By Claire Neville (nee Prater)

a rat in your underpants is no laughing matter 

The giant combine with a 20ft cutter bar turned to face me & I could see the driver ensconced and isolated in the air-conditioned cab. He was clean and probably listening to the radio but as my thoughts slid back over the years to my childhood I couldn't help thinking what a lot he was missing out on. Where were the hot, dusty men, their trousers tied below the knee with string – a mouse or even worse a rat in your underpants is no laughing matter? Where were the gangs of boys armed with sticks – a vision of rabbit pie before their eyes? Where indeed were the rabbits, harvest mice and poppies? Where were the womenfolk bringing out much needed food and drink?

Photo:horses and sail reaper

horses and sail reaper

When I was a child, an air of excitement surrounded harvest which drew in most of the village. The weeks of watching the rippling grain ripen were over – men, horses, binders and the odd small tractor were ready for action. A time of hard work and long hours but also one of comradeship for young and old was about to begin. A highlight in the farming calendar.

As the binder completed ever decreasing circles and the patch of standing corn diminished, so the excitement of the local lads grew. I can remember watching with a mixture of fascination and horror as the rabbits bolted from their refuge but happily ate the end product of rabbit pie. In contrast finding the nest of a harvest mouse was pure joy – unless it nipped you!

Photo:Stacking hay, Manor Farm

Stacking hay, Manor Farm

I can still feel the scratches and itches of helping to stack the sheaves and hear the rattle of the elevator when they were finally carted to the rickyard. Our special farm (the Arnolds far) was where we got our milk from and they prided themselves on their round ricks. Somehow I would continue to be around when the thatcher came to give each stack its protective roof, topped by a bobble of straw.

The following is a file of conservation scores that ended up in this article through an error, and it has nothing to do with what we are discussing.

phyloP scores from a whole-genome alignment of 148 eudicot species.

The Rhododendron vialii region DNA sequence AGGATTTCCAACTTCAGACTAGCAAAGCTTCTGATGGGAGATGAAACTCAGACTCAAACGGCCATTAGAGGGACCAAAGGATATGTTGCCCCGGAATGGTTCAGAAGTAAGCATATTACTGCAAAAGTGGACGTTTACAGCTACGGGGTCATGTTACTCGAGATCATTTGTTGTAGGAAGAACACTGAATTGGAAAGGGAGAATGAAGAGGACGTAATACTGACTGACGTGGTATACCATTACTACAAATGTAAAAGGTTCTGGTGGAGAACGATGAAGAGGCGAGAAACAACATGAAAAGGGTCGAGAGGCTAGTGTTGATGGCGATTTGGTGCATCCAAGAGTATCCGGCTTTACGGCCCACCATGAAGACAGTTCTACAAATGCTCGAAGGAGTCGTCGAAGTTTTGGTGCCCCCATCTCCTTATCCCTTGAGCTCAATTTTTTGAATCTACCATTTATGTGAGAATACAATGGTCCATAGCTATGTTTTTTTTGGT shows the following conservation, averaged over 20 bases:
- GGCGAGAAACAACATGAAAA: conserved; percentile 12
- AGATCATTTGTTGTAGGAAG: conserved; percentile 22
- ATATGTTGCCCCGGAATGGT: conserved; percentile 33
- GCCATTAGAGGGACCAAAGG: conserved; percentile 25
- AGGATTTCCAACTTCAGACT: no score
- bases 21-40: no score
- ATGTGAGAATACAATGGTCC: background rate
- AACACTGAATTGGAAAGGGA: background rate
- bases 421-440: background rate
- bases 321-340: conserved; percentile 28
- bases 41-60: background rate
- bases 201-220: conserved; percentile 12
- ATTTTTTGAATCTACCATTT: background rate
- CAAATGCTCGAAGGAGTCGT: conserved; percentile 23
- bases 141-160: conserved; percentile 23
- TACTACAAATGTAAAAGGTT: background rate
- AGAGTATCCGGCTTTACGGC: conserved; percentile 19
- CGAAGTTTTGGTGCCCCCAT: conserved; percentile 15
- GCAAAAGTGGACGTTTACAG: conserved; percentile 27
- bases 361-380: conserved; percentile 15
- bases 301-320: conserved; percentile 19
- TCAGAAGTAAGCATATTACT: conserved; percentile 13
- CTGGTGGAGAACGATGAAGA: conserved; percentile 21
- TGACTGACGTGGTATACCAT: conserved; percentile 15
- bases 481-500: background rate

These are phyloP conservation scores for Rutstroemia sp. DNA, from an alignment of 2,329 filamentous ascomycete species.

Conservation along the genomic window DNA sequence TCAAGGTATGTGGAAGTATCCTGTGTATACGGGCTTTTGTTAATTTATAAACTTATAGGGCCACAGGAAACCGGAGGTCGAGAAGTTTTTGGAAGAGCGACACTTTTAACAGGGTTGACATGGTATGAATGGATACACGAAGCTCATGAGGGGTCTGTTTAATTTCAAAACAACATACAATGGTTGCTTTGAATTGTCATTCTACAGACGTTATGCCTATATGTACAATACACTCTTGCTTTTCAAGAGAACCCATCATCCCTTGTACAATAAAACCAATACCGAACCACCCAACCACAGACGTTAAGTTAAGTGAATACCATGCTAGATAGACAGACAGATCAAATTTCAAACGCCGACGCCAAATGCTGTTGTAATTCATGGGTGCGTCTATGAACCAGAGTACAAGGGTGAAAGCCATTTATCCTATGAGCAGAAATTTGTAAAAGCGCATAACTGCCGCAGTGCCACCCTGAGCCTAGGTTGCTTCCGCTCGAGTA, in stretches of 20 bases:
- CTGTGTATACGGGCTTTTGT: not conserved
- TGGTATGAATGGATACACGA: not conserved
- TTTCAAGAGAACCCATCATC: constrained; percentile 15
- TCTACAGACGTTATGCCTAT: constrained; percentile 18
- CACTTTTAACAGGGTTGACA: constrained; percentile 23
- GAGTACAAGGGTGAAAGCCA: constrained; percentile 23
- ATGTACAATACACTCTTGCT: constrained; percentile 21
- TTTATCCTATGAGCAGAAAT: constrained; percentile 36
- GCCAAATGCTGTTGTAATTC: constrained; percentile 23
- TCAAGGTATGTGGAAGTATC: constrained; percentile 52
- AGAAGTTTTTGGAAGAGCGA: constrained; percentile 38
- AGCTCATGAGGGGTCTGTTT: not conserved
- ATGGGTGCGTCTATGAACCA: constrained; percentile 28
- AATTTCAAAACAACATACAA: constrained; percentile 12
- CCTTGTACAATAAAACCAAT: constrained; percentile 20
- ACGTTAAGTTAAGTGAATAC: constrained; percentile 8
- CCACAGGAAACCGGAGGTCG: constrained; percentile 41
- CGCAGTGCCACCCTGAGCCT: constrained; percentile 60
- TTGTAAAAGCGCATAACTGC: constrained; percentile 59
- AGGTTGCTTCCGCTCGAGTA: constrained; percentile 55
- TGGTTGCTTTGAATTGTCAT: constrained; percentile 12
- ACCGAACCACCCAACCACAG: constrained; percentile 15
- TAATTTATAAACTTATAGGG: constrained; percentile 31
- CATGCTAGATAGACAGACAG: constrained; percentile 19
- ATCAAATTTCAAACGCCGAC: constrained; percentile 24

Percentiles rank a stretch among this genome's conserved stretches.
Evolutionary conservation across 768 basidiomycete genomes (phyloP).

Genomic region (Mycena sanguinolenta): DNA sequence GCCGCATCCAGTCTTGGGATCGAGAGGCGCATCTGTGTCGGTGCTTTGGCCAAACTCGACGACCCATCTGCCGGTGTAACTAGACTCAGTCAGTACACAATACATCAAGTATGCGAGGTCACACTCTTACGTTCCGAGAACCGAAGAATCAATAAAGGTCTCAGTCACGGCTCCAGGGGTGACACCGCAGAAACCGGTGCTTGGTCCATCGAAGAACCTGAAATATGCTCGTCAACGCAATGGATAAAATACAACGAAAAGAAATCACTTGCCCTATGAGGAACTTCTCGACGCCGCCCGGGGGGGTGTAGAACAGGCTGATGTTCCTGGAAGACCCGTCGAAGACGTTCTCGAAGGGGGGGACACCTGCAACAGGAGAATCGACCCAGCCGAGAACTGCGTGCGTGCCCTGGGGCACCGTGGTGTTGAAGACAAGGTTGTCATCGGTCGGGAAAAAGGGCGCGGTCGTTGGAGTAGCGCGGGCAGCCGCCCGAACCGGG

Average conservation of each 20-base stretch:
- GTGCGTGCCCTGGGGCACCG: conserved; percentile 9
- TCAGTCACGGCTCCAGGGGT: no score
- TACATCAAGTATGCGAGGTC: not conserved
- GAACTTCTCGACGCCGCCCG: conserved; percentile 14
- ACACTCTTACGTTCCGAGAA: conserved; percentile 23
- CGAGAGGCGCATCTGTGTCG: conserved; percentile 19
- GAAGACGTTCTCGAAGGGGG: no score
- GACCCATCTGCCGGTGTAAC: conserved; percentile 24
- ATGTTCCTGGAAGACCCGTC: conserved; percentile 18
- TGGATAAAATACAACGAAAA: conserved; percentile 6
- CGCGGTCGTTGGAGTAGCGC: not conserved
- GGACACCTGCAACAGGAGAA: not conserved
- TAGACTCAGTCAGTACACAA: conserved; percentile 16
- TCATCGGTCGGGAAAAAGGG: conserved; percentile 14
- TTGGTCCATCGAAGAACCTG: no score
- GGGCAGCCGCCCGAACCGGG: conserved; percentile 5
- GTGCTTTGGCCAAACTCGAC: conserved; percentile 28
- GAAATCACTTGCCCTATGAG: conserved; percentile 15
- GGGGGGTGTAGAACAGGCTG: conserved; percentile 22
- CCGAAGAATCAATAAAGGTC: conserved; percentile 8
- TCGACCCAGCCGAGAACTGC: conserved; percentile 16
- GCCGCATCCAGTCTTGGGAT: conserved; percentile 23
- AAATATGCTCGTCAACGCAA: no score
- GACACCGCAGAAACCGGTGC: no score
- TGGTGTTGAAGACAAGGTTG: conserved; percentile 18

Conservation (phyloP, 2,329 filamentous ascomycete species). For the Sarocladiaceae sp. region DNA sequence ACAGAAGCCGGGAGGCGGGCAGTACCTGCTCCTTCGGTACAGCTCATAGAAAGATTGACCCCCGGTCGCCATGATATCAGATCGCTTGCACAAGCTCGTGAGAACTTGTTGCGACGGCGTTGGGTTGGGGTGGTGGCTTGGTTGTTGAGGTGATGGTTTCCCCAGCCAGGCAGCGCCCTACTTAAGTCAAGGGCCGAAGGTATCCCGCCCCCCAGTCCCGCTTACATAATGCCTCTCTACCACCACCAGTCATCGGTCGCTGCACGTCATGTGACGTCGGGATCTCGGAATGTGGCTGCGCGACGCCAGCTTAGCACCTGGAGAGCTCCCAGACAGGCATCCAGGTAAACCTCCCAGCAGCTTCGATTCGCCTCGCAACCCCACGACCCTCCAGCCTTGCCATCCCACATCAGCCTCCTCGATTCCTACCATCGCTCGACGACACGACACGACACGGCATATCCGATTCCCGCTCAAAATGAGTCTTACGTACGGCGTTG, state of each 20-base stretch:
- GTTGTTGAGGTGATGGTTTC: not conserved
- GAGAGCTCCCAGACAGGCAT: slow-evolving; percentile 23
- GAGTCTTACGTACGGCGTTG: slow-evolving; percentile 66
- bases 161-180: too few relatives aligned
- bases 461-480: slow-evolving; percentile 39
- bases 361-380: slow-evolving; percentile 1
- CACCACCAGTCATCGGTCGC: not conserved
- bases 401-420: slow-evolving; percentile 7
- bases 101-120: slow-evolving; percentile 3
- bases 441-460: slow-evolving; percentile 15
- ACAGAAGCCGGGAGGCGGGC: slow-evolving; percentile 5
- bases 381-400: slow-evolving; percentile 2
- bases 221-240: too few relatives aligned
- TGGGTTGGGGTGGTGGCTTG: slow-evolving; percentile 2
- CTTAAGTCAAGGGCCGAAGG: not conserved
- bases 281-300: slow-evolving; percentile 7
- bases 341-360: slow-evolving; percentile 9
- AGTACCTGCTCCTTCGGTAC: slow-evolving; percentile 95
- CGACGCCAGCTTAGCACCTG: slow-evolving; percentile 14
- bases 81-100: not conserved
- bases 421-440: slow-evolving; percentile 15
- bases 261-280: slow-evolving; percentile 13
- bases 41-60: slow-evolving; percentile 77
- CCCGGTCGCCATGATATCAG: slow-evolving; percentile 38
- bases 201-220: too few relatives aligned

The climax of harvest for the men was their harvest supper, with beer and laughter in good supply. For the whole village it was the Harvest Festival in Church and Chapel.

Not every sheaf of corn went into the rickyard for some came into the church along with giant marrows, bunches of huge carrots and onions plus a glorious assortment of other fruit, vegetables and flowers.

Photo:Threshing, Pumfrey engine, at Thriplow, early 1950s

Threshing, Pumfrey engine, at Thriplow, early 1950s

We children carried, helped and got in the way as our mothers heaped and arranged until they were finally satisfied. Then the church waited in silence and splendour for the congregation next day to come in their 'Sunday Best' to give genuine thanks for a harvest “safely gathered in”.

How sad young man in your horrendously expensive machine that you will move from one lonely job to the next and never fully understand what “safely gathered in” means – for it is always harvest time in the supermarket.

Claire Neville (signed)

This page was added by Martin Grigor on 24/10/2012.
Comments about this page

Photo of Threshing is of Pumfeys engines now known to have been taken at Thriplow

By Clive R Flack
On 26/01/2013

Very nicely written and a portrait of times gone.

By Jeffrey Shackell
On 25/11/2013

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